A starting point
It is clear that in CLIL we have to include more strategies to support understanding of both language and content. We need to give them short bits of comprehensible input supported by visuals such as pictures, charts and diagrams displayed around the classroom; overhead projectors and PowerPoint presentations will help as well. There is a clear need to begin any topic by drawing on learners’ previous knowledge. This gives us a starting point familiar to everyone and in doing so we can begin to input key vocabulary and language chunks. The fact that children can see at a glance (through the visual materials) the main expressions they need means they have at hand the language they need to express the knowledge they have.
Language all around
I have also realised that giving them a photocopy with the main expressions to be used in class (How do you say ‘pulmó’ in English?, May I start reading?, First of all, This is because …) helps them a lot, since the only thing they have to do is to open their science folders and check the vocabulary they need. However, as well as giving them the main expressions to build up new language, I also like to display other language. Motivational posters work well and can be referred to at any time, giving pupils a viewpoint of the second language which is different from the conventional one. Great posters and classroom ideas can be found at http://schoolslinks.co.uk/, http://www.sparklebox.co.uk/, http://mrspancake.com/index.php.
Lessons should be planned to support both the language and learning needs. Highlight key vocabulary as pupils’ grasp of a concept will be facilitated by their understanding of these keywords. In activities that require them to read a text, bear in mind that whereas in the traditional language classroom the texts they read have been created as a vehicle to present a particular language point, those they read in the CLIL classroom are driven by the topic itself. Therefore we must make sure we highlight, isolate and concept-check all the vocabulary pupils will need in order to understand the essential content. Providing a chart to fill in is a good way to guide them through the text by helping them focus on the areas with containing the most important information. Getting pupils then to transfer information from one context to another, eg from a text to a table, graph or picture, helps to check they have grasped the key points.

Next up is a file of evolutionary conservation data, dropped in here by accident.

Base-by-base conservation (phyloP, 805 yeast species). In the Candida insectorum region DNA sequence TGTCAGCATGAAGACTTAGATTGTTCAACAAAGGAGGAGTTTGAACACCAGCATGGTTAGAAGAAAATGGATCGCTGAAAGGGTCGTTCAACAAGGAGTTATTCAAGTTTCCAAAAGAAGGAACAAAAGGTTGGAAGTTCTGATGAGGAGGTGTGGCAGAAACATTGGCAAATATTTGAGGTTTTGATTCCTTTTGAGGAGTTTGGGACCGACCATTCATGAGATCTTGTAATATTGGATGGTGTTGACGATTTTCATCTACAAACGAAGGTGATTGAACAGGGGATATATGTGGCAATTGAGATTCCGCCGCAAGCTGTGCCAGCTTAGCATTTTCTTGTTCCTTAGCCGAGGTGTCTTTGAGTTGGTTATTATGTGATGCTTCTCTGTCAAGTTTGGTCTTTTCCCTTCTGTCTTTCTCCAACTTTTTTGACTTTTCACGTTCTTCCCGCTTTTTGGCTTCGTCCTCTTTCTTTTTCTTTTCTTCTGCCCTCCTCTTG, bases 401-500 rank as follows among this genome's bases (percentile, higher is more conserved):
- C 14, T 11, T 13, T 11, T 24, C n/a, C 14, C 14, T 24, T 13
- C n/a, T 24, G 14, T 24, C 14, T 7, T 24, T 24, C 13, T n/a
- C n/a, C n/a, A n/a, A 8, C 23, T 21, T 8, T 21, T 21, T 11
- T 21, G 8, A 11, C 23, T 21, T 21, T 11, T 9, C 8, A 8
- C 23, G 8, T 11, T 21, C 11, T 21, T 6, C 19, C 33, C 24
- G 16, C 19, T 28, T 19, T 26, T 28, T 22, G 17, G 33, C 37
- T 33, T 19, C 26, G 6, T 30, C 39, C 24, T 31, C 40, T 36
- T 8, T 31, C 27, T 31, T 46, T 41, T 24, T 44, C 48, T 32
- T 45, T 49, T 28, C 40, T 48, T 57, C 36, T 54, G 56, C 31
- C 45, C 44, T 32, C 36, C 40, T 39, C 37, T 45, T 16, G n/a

Give pupils a clear framework before any writing activity and include guidelines as to what content to include, how to structure it and the language structures required. Before oral activities, decide which key structures are required to teach pupils to make sure they are able to talk about what they are learning. This language needs to be practised and possibly displayed. Vary activities to include wholeclass, small group, pair and individual work. Check and re-check concepts with regular repetition, consolidation and revision.
In the CLIL classroom, scaffolding needs to encompass broader areas than in the language classroom and the balance between content and language needs to be maintained. Activities should be arranged in such a way that each stage builds upon the last so that the language and concepts can be consolidated before moving on, and study skills such as describing, classifying, evaluating, predicting or testing hypotheses need to be developed. With these things in place, we’ll be helping our learners as best we can to eventually be able to construct their own learning.
Florià Belinchon is a teacher trainer, Secondary school teacher and teaches at Escola Practiques 1, Lleida.